Eric Krueger

Death & Legacy: A Call to Action

ephemeral_life3-minute read | Photo by DALL·E 3 "Ephemerality of Life" | last updated 1 month, 3 weeks ago

Time is our most precious resource. We should remember that, and not treat it so carelessly. Throughout our lives, we're intermittently reminded of this fact, but afraid to talk about it.

We're uncomfortable talking about death because in the age of knowledge, it’s the last unknown. “Death, the great equalizer”.

Death is a fundamental human experience, and confrontation with it yields as many unique cultural traditions as there are cultures. They’re societal coping mechanisms for the unknown, each learned differently. For me, the most resonant is the stoic philosophy of memento mori (Latin for remember death).

Death Gives Us Perspective for Life

Core to memento mori is the frequent reflection of life’s ephemerality, and death. This may sound morose, but the intention here is the opposite - to become obsessed with life. Through a constant self-reminder about death’s inevitability, we're encouraged to prioritize good living.

We forget to live well because we waste our time. We naturally squander the time we’re given. Give an hour for a task, and the task takes that long. Two hours? It'll take that long too. In business it's a phenomenon called Parkinsons Law. In life it's an implicit expectation borne to us by the nearly 100 years of life we each assume we'll be granted. Memento mori confronts this with the most basic call to action: make meaning of our time, for we know not how much we have left1.

80,000 Hours and 5,200 Weeks

That’s (roughly) how much time we’ll spend working in our careers and how long we have to live. It begs the question: what type of legacy will we leave?

So do meaningful work, take a vacation, make time for our friends, and connect with our family (and maybe launch that business, do the presentation, don’t stress over that email, and volunteer for that thing outside our comfort zone). Time is a strange thing, and we only get a sliver.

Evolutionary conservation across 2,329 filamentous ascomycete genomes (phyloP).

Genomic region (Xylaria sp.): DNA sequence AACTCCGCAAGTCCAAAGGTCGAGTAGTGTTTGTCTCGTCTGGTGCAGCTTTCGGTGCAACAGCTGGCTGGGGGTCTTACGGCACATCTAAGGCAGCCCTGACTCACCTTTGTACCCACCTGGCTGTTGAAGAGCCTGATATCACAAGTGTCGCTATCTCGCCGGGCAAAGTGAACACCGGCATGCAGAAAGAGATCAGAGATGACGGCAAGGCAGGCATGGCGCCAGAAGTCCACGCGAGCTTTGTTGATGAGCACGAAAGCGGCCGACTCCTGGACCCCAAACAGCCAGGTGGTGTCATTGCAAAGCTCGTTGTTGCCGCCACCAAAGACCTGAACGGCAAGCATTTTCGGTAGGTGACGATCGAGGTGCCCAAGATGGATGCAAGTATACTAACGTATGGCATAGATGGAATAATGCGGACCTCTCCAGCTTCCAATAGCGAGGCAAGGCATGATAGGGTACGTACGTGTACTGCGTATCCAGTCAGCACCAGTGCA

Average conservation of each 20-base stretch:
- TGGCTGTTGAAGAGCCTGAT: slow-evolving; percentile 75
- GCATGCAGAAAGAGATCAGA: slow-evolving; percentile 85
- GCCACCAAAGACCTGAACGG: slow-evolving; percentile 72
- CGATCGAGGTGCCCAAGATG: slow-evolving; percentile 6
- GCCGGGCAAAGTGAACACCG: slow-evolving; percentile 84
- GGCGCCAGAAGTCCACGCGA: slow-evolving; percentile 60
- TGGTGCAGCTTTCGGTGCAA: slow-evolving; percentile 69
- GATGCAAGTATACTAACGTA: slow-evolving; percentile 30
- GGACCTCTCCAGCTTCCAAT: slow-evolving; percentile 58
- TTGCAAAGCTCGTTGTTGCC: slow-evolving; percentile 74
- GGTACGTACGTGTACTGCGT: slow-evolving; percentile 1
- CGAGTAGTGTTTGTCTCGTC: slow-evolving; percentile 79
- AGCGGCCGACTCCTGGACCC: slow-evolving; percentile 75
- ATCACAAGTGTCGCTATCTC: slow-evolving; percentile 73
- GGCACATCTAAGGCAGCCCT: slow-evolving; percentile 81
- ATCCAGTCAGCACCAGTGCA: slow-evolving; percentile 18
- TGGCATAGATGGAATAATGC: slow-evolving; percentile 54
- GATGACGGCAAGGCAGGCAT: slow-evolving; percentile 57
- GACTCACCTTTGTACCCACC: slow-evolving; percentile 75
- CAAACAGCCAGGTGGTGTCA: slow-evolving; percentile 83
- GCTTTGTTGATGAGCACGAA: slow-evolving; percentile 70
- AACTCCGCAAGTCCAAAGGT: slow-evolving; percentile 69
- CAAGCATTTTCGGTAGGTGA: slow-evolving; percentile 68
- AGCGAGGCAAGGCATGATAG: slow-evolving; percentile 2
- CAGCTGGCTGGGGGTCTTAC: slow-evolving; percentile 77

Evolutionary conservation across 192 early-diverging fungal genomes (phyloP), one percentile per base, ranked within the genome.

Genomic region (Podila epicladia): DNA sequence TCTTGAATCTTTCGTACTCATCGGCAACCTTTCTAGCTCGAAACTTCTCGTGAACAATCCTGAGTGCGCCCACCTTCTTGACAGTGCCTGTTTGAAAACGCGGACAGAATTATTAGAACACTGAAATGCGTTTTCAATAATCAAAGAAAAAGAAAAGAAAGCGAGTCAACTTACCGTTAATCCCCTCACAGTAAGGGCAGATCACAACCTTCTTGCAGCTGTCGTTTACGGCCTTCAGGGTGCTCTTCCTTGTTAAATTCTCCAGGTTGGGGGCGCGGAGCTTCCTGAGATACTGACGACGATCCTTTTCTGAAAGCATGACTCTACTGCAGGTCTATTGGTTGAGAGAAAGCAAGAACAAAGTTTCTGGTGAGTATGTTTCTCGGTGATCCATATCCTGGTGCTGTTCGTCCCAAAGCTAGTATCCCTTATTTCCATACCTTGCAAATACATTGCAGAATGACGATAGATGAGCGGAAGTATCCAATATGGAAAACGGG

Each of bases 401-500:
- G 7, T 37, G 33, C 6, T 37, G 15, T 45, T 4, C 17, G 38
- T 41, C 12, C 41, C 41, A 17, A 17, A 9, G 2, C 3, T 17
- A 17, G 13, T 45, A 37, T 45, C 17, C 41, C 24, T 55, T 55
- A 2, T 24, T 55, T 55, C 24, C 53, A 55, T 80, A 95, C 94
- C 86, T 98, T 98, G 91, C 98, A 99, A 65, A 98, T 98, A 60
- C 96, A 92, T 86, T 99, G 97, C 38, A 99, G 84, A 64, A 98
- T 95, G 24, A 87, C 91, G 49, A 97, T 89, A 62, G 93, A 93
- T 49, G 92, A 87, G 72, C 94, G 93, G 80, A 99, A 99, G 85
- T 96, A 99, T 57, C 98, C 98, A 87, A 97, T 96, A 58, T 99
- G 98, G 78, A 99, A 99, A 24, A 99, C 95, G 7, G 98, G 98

Connections Don’t End When You Die

What is death when compared to a meaningless existence? Or put more succinctly, if a tree falls in the forest and no one is around to hear it, does it make a sound? Give your loved ones a reason to remember; because relationships don’t end when you die, they just change.

Most relationships consist of time spent by ourselves, with a sprinkling of engagement with another. Like a plant, we'll occasionally water it, prune it, and (hopefully) enjoy it - but we don't spend all our time with it. The same goes for human connections - it's mostly time spent not with someone. Relationships, then, are the influence we have on one another.

When we die, we no longer have an opportunity to impact others directly; it’s only those touched by our actions (what we did and how we made them feel) that our legacy echoes through time. Death solidifies the trajectory of the relationship, but the relationship remains2.

Some echoes die quickly: muted, faded, and muffled by a meaningless existence. Others are profound, crisp, sharp reverberations.

And a special few3 have lives so rich and actions so meaningful, their echos carry vast distances...resonating so loud that at times, it approaches a feeling as though they’re still there, standing alongside you.

Be the person whose echo carries for generations; and in moments of sorrow for those no longer with us: listen closely, as the special ones are never too far.

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  1. It’s this reason why near-death experiences are so profound.

  2. Don't believe me? Ask the millions of practicing Christians who have a relationship with Jesus, and that guy died 2,000 years ago!

  3. Here’s in loving memory of you: Sylvia Brennan, Susan Kuzia, Liz Kuzia, and Randy Greeson. I still hear you, loud and clear.

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